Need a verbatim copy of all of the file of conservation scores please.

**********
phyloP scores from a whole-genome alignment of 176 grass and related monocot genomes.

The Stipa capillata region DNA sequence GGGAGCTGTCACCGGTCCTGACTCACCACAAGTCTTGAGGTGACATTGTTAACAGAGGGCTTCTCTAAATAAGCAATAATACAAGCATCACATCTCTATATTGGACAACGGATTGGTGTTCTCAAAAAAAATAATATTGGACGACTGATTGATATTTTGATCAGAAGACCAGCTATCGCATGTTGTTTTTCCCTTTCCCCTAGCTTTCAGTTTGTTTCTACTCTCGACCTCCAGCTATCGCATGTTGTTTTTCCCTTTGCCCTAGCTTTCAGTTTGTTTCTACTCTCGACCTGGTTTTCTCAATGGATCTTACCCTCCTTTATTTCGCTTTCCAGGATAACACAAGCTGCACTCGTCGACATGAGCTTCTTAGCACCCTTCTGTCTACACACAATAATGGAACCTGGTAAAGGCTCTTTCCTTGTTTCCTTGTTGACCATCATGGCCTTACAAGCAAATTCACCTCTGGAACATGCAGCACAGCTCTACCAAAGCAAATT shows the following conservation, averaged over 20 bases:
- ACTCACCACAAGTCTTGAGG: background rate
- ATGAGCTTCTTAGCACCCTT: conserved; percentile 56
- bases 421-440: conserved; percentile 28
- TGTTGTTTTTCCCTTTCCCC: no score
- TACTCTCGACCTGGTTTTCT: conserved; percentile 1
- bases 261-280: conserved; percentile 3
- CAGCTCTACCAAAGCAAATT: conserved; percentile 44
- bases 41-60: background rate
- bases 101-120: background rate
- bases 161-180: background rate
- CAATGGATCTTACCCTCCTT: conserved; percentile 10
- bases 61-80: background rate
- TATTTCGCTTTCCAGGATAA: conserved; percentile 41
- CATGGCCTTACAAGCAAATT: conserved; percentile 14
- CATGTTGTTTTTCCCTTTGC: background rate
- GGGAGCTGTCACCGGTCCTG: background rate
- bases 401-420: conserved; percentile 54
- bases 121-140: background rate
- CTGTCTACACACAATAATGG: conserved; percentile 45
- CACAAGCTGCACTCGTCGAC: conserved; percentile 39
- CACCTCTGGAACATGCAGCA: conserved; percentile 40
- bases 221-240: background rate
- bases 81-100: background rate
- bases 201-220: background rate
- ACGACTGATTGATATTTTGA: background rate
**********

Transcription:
phyloP scores from a whole-genome alignment of 176 grass and related monocot genomes.

The Stipa capillata region DNA sequence GGGAGCTGTCACCGGTCCTGACTCACCACAAGTCTTGAGGTGACATTGTTAACAGAGGGCTTCTCTAAATAAGCAATAATACAAGCATCACATCTCTATATTGGACAACGGATTGGTGTTCTCAAAAAAAATAATATTGGACGACTGATTGATATTTTGATCAGAAGACCAGCTATCGCATGTTGTTTTTCCCTTTCCCCTAGCTTTCAGTTTGTTTCTACTCTCGACCTCCAGCTATCGCATGTTGTTTTTCCCTTTGCCCTAGCTTTCAGTTTGTTTCTACTCTCGACCTGGTTTTCTCAATGGATCTTACCCTCCTTTATTTCGCTTTCCAGGATAACACAAGCTGCACTCGTCGACATGAGCTTCTTAGCACCCTTCTGTCTACACACAATAATGGAACCTGGTAAAGGCTCTTTCCTTGTTTCCTTGTTGACCATCATGGCCTTACAAGCAAATTCACCTCTGGAACATGCAGCACAGCTCTACCAAAGCAAATT shows the following conservation, averaged over 20 bases:
- ACTCACCACAAGTCTTGAGG: background rate
- ATGAGCTTCTTAGCACCCTT: conserved; percentile 56
- bases 421-440: conserved; percentile 28
- TGTTGTTTTTCCCTTTCCCC: no score
- TACTCTCGACCTGGTTTTCT: conserved; percentile 1
- bases 261-280: conserved; percentile 3
- CAGCTCTACCAAAGCAAATT: conserved; percentile 44
- bases 41-60: background rate
- bases 101-120: background rate
- bases 161-180: background rate
- CAATGGATCTTACCCTCCTT: conserved; percentile 10
- bases 61-80: background rate
- TATTTCGCTTTCCAGGATAA: conserved; percentile 41
- CATGGCCTTACAAGCAAATT: conserved; percentile 14
- CATGTTGTTTTTCCCTTTGC: background rate
- GGGAGCTGTCACCGGTCCTG: background rate
- bases 401-420: conserved; percentile 54
- bases 121-140: background rate
- CTGTCTACACACAATAATGG: conserved; percentile 45
- CACAAGCTGCACTCGTCGAC: conserved; percentile 39
- CACCTCTGGAACATGCAGCA: conserved; percentile 40
- bases 221-240: background rate
- bases 81-100: background rate
- bases 201-220: background rate
- ACGACTGATTGATATTTTGA: background rate